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Support from Germany for the Namibia Wild Dog Project!

The German Development Cooperation and the German Federal Ministry for Economic Cooperation, Sponsor the Namibia Wild Dog Project!

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The German Ambassador, Mr Huekmann of BMZ (The German Development Cooperation & The German Federal Ministry for Economic Cooperation & Development), handed over the donation of 10 motion detection cameras for the Namibia Wild Dog Project at AfriCat HQ in the Okonjima Nature Reserve.

"Lions, leopards and cheetahs are on every tourist’s wish-list when they come to Namibia. This might not be the case with a predator like the wild dog although equally endangered and important for a rich and diverse nature. For that reason, we found that the contribution of the three organisations Namibia Nature Foundation, N/a’an ku se and AfriCat to the conservation of the wild dog populations in Namibia deserves our appreciation and support.

As we have learned from the proposal for the Namibia Wild Dog Project, that relatively few viable breeding units remain. Especially important would be their conservation along the corridor Etosha – Mangetti – Khaudum National Park. These are areas that form part of the Integrated Park Management Programme supported by our development cooperation.

"The focused work on threatened species is mainly supported by courageous and dedicated non-governmental organizations like AfriCat. They bring to our attention that flagship species like elephants, rhinoceros and the big cats as well as other predators are endangered. Extraordinary measures are necessary to guarantee their survival for future generations in a world that is rapidly changing.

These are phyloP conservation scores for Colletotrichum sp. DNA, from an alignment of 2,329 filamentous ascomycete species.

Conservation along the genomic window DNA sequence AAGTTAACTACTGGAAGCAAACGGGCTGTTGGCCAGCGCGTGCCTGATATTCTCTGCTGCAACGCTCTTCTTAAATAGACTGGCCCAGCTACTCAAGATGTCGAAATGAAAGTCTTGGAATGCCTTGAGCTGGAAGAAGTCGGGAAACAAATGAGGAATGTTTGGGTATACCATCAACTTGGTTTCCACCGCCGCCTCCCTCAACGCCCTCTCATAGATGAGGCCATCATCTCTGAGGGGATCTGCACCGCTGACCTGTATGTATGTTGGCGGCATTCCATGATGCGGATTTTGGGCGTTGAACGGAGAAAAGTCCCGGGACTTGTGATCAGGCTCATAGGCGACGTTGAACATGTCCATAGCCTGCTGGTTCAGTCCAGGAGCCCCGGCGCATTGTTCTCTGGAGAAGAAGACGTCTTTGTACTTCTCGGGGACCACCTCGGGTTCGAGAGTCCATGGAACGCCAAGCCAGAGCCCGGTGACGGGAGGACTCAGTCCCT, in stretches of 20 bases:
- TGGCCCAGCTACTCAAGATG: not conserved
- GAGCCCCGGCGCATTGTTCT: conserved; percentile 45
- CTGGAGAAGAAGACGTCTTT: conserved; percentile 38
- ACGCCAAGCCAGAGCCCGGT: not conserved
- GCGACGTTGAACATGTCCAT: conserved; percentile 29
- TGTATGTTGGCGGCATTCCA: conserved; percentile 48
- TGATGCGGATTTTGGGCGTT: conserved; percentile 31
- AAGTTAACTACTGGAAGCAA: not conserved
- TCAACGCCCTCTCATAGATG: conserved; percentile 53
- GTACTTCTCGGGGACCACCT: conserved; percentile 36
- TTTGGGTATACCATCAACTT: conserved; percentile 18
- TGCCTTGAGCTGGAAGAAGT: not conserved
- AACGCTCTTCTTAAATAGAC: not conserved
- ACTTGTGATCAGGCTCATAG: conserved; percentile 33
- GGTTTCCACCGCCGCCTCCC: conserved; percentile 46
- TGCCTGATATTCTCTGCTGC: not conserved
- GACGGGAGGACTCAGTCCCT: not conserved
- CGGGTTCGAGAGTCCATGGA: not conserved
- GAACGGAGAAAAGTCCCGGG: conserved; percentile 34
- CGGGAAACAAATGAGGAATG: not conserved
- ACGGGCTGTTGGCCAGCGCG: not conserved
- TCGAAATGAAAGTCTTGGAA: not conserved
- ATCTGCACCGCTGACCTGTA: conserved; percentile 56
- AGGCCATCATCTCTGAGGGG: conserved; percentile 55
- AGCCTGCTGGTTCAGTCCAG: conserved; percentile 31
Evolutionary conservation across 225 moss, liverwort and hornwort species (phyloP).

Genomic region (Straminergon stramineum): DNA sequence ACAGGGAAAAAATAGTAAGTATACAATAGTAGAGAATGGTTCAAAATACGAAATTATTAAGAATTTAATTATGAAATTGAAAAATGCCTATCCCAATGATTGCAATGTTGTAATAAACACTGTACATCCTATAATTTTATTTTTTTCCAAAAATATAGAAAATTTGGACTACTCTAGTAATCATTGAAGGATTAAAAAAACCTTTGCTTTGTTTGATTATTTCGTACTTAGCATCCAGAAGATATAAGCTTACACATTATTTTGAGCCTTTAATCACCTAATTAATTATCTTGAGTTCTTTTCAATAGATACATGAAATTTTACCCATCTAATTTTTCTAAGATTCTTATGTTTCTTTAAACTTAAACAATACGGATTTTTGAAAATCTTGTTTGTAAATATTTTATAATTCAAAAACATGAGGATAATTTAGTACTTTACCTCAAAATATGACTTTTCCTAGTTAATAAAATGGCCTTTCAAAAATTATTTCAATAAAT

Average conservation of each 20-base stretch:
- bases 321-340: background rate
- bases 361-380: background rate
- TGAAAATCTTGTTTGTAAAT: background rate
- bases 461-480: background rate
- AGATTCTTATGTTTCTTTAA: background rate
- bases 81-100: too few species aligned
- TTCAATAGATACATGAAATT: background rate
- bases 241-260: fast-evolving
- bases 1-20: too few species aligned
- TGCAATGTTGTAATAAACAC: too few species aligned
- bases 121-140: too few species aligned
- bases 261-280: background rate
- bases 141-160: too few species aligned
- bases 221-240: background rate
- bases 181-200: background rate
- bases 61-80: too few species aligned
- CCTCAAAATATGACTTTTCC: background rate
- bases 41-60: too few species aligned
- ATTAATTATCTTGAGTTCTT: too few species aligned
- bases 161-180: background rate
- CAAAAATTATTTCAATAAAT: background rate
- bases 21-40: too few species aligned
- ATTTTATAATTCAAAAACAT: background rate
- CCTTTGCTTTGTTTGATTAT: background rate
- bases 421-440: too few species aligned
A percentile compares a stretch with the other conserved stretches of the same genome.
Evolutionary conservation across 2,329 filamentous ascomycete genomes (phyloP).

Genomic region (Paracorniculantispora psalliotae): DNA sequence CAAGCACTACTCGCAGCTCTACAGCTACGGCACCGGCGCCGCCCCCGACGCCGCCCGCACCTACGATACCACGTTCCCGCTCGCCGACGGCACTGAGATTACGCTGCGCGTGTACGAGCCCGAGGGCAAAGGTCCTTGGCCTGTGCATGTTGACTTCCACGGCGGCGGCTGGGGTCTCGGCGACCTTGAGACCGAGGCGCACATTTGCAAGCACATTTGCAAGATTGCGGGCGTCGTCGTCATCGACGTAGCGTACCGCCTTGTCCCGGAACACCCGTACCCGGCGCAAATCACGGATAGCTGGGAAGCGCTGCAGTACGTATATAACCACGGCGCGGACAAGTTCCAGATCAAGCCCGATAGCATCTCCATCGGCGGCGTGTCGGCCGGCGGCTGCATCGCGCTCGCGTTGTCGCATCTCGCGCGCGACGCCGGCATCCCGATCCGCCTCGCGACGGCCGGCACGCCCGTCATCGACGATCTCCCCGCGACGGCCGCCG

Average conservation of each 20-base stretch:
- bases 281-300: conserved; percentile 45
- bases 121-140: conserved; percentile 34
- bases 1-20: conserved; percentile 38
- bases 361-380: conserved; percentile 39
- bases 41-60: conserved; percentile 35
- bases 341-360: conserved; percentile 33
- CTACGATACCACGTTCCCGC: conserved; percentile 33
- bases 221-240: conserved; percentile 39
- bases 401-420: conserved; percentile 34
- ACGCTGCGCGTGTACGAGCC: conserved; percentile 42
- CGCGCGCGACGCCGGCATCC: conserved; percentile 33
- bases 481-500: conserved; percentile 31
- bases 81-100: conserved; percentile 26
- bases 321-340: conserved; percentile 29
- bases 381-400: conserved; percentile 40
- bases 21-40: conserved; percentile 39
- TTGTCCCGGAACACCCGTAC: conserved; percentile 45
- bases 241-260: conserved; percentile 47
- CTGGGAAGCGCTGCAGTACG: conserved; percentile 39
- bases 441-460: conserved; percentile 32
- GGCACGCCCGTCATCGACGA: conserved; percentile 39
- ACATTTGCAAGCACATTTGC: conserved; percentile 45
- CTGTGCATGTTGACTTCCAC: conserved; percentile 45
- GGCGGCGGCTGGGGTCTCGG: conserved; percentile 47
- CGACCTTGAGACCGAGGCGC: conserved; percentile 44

We also know that many of the endangered species can only survive when we address the difficult issue of human-wildlife conflicts. A poor farmer losing his small livestock to some predators will hardly become a champion for their conservation. During the International Wild Dog Workshop in 2011, the Ministry of Environment & Tourism identified some of the areas mentioned before as areas where not much research has been carried out. We have little knowledge with regards to African Wild Dogs although they are a priority in terms of its conservation in Namibia. As we know from research on Cheetahs, it is possible to find measures that at least reduce human-wildlife conflicts.

It is therefore a great pleasure for me to donate to AfriCat and the Namibia Wild Dog Project, a set of infra-red cameras and accessories to support their research efforts that will improve the conservation of wild dogs and contribute to reducing conflicts between farmers and wild dogs.

I wish you all success in this important work."

The German Ambassador, Mr Onno Hueckmann

 

Read More:
The Namibia Wild Dog Project.
NAWDP Reports and Updates 2013

 

 

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